The Resurrection. Photographed at Mount St. Francis by R-M Arca via Flickr

The love story of Easter

By Ernesto Tinajero

Jesus has risen. The core belief of Christianity contains within it the power to transform our lives. It means more than simply the coming back from the dead. Lazerous rose from the dead before Jesus and yet, that miracle lacks the power to transform the way the rising of Jesus does. The difference comes out of the incarnation. God’s return to us gives us the power to love one another and God. We are saved from our own violence, power and fear and we can love one another. This is what is missing from those that simply want to turn the Gospel into a rules-based morality. Without love, what does it matter if we behave? If it is only about making other’s behave as we want them to, then is that not what those that strung up Jesus on the cross also wanted — Jesus to behave as they wanted? It is no accident that Jesus’ words to Peter in the last chapter of John was to love.

I felt this once more on Easter. See, it was my son’s seventh birthday on March 27. Our pastor knew this and after the children’s sermon, he kept my son at the front of the church and announced to the congregation that it was Tito’s birthday. My son was dressed in his brown suit with a banker’s vest and a clip-on silk tie and his tennis shoes. He looked out to the people of God and smiled. As the people of God returned the love and clapped, I found myself wrapped up in the joy of my son. We all were enveloped in his joy together, the joy of God. The partaking of of joy together is the meaning of Easter.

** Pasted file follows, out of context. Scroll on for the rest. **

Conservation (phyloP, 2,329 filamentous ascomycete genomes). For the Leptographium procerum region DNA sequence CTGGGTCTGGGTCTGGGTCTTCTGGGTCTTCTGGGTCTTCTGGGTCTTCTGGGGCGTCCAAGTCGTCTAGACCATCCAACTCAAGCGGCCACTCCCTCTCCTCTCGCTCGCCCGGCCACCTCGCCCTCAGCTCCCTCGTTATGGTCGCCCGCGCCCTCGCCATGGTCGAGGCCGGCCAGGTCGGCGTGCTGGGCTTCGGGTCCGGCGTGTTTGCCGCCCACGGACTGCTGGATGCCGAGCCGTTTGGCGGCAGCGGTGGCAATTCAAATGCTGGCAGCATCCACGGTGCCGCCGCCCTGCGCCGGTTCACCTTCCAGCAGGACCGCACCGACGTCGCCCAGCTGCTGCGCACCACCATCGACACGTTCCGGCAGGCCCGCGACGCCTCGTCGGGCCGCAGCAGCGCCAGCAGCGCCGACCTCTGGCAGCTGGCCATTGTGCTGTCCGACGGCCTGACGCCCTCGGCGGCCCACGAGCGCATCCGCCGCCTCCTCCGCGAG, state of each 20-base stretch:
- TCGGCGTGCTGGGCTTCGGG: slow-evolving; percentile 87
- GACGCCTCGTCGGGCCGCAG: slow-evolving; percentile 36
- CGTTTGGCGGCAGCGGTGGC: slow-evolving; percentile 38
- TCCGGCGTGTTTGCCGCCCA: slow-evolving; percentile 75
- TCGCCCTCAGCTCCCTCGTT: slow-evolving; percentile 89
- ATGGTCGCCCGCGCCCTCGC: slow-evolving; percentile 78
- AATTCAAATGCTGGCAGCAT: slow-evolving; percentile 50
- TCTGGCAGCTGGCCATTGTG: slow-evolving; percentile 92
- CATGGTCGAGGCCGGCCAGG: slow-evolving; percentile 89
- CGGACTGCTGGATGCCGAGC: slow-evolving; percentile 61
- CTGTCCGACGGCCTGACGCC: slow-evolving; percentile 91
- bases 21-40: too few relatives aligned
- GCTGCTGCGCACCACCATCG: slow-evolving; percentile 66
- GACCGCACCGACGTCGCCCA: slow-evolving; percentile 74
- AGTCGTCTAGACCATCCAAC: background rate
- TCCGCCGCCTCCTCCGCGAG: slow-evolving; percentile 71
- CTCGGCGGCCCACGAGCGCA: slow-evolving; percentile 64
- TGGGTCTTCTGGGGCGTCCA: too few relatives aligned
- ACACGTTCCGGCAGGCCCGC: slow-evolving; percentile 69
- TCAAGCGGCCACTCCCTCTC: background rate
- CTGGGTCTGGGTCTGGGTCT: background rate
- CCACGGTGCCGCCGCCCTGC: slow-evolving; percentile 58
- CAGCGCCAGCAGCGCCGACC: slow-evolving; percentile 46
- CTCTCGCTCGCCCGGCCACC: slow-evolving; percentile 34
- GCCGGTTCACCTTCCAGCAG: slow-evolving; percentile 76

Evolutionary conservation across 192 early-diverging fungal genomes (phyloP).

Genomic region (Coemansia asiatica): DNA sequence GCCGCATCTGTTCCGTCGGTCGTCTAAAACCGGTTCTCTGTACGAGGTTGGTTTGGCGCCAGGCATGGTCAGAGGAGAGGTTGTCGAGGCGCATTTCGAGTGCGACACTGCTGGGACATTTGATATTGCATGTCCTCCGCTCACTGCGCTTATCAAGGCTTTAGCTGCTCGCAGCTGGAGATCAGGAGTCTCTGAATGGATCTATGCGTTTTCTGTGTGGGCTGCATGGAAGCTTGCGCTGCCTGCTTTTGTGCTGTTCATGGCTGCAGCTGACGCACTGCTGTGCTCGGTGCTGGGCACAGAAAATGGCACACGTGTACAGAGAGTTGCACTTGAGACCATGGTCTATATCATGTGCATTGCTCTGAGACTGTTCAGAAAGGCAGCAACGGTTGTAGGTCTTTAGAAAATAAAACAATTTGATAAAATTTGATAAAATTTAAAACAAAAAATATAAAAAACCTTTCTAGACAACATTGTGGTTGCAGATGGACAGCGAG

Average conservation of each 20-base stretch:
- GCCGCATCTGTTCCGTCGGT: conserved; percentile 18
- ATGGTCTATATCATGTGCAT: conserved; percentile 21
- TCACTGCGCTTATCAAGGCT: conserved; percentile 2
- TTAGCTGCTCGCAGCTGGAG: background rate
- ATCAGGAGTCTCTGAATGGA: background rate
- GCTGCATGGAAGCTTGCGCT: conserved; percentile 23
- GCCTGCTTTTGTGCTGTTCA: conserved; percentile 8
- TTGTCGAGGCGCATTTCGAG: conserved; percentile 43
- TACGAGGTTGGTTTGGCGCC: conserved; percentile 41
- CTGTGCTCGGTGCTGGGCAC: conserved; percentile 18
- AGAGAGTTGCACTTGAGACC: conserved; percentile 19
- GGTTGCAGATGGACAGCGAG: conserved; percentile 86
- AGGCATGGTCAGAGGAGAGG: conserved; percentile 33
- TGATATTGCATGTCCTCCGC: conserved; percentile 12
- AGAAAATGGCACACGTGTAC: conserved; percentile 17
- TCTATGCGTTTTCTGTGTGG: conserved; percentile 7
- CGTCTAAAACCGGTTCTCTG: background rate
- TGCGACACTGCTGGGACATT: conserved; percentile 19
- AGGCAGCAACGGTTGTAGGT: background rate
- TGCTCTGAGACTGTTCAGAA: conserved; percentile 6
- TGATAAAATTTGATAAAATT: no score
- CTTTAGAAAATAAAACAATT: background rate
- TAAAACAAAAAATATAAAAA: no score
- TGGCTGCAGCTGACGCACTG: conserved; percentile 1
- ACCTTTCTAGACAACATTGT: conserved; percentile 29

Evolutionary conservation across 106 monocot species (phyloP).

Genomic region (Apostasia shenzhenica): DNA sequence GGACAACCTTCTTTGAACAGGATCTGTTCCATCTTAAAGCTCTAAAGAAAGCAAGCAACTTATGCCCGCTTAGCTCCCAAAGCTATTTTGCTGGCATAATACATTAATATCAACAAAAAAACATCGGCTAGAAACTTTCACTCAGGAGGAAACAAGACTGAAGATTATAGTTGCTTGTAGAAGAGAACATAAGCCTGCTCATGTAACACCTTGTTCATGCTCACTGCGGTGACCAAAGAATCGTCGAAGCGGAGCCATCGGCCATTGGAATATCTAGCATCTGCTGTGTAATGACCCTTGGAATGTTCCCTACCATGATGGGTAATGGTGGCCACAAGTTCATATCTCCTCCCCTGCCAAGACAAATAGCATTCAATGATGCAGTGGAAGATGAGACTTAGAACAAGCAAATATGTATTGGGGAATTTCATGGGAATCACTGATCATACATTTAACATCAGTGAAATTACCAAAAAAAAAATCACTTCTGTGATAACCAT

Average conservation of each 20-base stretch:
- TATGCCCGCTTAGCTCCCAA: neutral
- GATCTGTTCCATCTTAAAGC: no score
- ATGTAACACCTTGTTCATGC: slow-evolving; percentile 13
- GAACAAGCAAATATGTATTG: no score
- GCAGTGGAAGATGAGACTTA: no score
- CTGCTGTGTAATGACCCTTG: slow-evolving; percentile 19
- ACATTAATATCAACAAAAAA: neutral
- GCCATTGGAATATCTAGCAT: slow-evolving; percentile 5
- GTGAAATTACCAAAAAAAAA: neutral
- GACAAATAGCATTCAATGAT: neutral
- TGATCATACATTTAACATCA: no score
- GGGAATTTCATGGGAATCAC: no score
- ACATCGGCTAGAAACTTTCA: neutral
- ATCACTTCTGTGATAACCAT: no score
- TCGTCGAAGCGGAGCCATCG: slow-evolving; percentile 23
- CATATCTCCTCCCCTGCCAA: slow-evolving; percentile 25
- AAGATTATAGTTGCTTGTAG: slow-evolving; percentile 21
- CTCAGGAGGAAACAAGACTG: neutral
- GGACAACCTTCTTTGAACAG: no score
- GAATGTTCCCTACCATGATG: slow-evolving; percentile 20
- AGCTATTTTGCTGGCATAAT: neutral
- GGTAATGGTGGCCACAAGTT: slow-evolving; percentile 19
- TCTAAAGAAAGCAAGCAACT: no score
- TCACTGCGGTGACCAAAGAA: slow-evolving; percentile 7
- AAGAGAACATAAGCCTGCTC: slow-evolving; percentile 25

The joy of being alive inside of love transforms us and we taste the glory of God. My son was filled with God’s glory. Yes, his joy and love made his actions for the whole the day a parents dream. He “behaved” out of being in the thralls of love and not because of rules. He was fully alive and he cared deeply for all he met. His delight was our delight. Paul claims that love makes us fulfill the law. Easter means love triumphantly marches to the sound of brass trumpets, for he has risen. 

About Ernesto Tinajero

Art, says Ernesto Tinajero, comes from the border of what has come before and what is coming next. Tinajero uses his experience studying poetry and theology to write about the intersecting borders of art, poetry and religion.

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